Article by: Perry Romanowski
Coming up in December is the National SCC Cosmetic Science Symposium where cosmetic chemists and formulators from around the country and world will gather in New York City to hear presentations, see posters, and have discussions about the latest advancements in cosmetic science. It really promises to be a great event and I will be attending.
You can get registration information here.
Twitter for a conference
One of the things I like to do when in an all-day scientific meeting is to use Twitter to communicate what is going on. This is a great way for you to remember what you’ve seen, pay attention to the talks, and let people who couldn’t attend the event know what’s going on. If you follow the right Twitter user and they are tweeting in the best way, it could almost be like you are at the meeting yourself.
But Twitter doesn’t come with an instruction manual and it’s not exactly obvious how you should use Twitter during a scientific talk. So, here are some guidelines to Tweeting a scientific meeting that I’ve found helpful.
Choose a hashtag
Before tweeting the meeting you should choose a hash tag. A hashtag is a simple abbreviation preceded by the # sign. You use them so it makes it easy to find all the related tweets on Twitter. That way if multiple people are tweeting a meeting, you can easily search the hashtag to find all the relevant messages. For example at the upcoming SCC meeting, I might choose a hashtag like #nyscc. Or you could choose #sccmeeting or something relevant. The like to make them long enough to be unique (that’s why I wouldn’t choose #SCC) but short enough to not take up too many characters. It’s great if you could communicate to other people you know at the meeting who are tweeting it so you all use the same hashtag. Be sure to include the hashtag in every message (usually at the end).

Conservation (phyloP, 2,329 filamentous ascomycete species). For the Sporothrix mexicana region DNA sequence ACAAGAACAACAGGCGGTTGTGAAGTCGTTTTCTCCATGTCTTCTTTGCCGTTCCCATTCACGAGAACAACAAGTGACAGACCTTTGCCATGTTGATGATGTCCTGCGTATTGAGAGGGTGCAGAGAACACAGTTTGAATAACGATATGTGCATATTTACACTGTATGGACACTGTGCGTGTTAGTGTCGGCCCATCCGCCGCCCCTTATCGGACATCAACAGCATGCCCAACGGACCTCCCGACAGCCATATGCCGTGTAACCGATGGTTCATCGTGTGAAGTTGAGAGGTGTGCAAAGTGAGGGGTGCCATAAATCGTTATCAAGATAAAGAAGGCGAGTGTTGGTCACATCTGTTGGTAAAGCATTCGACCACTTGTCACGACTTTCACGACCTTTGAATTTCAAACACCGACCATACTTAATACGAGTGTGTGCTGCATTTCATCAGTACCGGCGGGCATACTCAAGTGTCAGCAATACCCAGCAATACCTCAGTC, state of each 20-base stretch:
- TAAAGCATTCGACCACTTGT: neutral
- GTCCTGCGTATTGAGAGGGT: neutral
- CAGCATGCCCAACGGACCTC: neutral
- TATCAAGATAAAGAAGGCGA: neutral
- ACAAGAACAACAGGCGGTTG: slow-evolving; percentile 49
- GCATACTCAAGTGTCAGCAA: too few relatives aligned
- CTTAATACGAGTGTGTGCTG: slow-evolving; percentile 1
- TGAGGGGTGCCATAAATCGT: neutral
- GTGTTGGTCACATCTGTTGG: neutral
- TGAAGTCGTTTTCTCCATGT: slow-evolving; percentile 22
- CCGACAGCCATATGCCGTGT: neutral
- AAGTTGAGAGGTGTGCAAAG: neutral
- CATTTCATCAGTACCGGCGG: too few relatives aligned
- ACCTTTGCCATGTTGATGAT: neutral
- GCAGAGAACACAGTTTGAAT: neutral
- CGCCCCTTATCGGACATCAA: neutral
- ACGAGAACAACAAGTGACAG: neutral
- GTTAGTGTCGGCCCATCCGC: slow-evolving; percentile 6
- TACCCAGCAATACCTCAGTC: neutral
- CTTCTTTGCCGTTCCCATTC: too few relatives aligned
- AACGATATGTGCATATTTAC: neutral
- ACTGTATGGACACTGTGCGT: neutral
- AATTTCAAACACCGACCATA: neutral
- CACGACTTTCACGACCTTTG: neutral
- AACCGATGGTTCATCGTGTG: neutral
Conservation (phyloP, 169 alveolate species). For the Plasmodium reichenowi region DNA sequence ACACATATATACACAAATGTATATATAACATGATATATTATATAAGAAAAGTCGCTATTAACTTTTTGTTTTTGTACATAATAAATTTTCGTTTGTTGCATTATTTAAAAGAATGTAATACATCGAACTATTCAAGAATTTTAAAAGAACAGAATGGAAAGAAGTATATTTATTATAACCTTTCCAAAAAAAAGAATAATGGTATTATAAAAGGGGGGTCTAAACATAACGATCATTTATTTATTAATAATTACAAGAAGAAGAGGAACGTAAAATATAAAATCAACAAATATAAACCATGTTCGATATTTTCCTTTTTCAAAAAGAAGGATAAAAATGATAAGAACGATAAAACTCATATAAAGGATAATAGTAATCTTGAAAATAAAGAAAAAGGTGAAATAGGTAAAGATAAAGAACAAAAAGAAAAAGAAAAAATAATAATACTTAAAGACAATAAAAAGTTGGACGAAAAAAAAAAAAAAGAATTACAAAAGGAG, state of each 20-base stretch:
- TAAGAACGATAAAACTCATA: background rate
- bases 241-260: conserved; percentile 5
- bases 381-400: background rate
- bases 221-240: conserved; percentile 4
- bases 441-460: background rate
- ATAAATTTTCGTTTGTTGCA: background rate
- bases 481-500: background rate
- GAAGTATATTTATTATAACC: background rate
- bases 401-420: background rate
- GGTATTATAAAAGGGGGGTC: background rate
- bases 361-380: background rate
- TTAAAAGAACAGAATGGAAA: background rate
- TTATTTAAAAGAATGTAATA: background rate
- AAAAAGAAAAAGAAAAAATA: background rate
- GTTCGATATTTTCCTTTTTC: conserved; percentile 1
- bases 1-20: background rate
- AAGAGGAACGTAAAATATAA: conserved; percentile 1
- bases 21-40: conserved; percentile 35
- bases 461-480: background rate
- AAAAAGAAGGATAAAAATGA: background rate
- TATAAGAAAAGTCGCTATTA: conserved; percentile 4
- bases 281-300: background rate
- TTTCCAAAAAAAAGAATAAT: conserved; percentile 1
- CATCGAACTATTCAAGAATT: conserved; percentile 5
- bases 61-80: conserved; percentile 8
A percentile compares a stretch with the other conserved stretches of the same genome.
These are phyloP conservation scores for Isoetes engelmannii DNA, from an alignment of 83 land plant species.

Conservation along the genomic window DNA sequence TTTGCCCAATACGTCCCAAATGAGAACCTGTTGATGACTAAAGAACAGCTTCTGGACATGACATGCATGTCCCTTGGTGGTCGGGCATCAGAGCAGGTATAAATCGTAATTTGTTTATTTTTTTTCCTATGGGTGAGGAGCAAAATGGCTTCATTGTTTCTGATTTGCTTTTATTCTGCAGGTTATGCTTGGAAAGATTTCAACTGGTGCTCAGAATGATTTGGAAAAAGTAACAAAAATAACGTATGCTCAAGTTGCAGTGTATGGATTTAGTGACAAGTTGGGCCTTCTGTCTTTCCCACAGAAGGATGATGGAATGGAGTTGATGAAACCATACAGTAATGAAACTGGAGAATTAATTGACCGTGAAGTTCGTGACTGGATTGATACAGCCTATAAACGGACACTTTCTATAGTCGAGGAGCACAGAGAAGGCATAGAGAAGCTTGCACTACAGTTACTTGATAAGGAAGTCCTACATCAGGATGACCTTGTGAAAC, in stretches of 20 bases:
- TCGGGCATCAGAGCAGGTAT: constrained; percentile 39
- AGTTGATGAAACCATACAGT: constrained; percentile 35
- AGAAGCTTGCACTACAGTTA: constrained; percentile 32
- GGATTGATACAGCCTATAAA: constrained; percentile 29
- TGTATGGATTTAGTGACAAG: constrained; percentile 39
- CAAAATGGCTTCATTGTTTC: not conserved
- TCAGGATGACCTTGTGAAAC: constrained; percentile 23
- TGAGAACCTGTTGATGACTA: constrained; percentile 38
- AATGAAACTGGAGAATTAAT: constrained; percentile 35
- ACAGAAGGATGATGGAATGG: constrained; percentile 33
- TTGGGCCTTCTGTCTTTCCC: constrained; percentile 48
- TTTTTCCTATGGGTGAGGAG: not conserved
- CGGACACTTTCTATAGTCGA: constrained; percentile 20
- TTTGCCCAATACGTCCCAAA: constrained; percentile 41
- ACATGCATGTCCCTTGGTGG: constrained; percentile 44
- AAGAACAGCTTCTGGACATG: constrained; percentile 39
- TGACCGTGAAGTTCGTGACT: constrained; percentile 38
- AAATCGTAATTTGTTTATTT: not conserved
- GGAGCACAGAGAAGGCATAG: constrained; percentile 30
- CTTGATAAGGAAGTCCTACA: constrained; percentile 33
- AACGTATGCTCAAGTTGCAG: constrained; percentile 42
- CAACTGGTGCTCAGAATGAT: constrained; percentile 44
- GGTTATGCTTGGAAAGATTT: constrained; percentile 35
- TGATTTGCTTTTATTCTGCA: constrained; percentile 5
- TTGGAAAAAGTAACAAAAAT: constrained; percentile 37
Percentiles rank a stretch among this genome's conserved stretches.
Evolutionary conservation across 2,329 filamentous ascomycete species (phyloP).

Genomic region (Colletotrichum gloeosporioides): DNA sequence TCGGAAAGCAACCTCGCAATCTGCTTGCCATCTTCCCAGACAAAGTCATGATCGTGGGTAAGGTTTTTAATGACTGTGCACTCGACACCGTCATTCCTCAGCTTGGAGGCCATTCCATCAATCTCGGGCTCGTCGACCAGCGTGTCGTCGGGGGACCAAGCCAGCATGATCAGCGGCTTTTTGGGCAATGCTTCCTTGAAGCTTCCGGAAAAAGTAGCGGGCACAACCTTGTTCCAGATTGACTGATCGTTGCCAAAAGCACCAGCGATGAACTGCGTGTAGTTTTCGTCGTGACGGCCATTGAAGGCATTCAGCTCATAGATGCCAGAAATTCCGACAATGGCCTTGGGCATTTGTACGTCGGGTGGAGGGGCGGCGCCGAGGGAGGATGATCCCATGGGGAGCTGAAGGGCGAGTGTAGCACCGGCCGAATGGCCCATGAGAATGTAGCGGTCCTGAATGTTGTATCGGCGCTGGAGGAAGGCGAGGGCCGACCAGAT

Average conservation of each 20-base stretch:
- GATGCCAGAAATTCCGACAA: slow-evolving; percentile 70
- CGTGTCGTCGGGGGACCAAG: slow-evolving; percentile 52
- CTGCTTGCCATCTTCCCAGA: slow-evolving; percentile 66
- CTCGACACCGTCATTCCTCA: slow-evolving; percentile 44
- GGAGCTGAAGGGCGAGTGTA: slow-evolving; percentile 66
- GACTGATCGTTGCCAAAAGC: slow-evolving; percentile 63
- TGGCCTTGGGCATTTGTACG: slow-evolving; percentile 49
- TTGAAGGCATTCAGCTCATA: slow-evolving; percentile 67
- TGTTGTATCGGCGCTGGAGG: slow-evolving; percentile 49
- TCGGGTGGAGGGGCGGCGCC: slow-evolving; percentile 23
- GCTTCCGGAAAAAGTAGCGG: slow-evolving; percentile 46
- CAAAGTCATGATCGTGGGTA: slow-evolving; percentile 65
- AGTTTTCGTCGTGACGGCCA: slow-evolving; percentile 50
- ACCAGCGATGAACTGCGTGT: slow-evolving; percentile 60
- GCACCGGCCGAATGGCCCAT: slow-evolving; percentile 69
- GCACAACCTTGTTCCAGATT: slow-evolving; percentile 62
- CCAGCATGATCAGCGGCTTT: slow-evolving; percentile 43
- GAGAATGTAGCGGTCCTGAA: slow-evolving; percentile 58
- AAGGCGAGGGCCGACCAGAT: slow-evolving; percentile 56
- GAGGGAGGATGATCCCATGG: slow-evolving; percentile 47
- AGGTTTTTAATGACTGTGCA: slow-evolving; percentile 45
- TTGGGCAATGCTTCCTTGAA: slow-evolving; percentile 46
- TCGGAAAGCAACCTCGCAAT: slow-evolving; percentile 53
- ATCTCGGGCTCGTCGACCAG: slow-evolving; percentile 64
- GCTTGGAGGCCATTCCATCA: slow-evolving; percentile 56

Start with the talk title and presenter’s name
It’s always helpful to start with the presenter’s name and the title of their talk. Sometimes the titles get pretty long so if you feel like shortening it or just writing what the talk is about in your own words, that’s acceptable.
Take pictures of the slides
One of the great additions to Twitter is the incorporation of photos in tweets. So, if there is a slide that you think is particularly interesting, feel free to take a picture of it and post as a tweet. Include in the tweet why you think it was interesting. This is a great technique for capturing slides with statistics that are more difficult to type. It’s also nice to take a photo of the speaker while they are giving the presentation. This will be useful for other social media outlets, websites, and organization newsletters.
Write notes about the presentation content
While you’re watching the presentation instead of writing notes on paper, write them into your Twitter feed. There is no right or wrong answer to how many tweets you should have per talk, but you should have at least one for the presentation title / speaker and one which gives your overall opinion about the talk. In every talk there should be at least one or two things that you find interesting.
Pose questions that occur to you
While you are keeping notes another good thing to put on twitter are questions that occur to you during the talk. That way you can ask them at the end if they haven’t been adequately answered. Maybe one of your Twitter followers will be able to answer or they’ll have questions of their own.
Record audience questions that you like
Typically at the end of a talk audience members will pose questions. Sometimes these are interesting enough to record so if they are, be sure to tweet questions and responses. This is the type of interaction that you can’t get in subsequent publications about the meeting. It’s one of the unique, useful aspects of Twitter.
Record overall opinion if positive
When the talk is over, record what you thought of it. Of course, you should remember that this is social media and everything you write on the Internet will be there forever. I would suggest that if your opinion is positive about a specific speaker be sure to record that. If you thought they sucked or their slides were bad, I wouldn’t post that. You might save something for when the conference is over so your Tweet doesn’t call out any one speaker for being awful. I know there are often presentations in which the speaker uses terrible slides or makes no sense.
Twitter is an excellent tool for tracking what is going on at events which you are unable to attend, and also great to remember what happened at events you went to. Follow those tips and you will create a Twitter feed that is useful to both you and your followers.
And if you are interested in cosmetic science be sure to follow other cosmetic chemists on Twitter.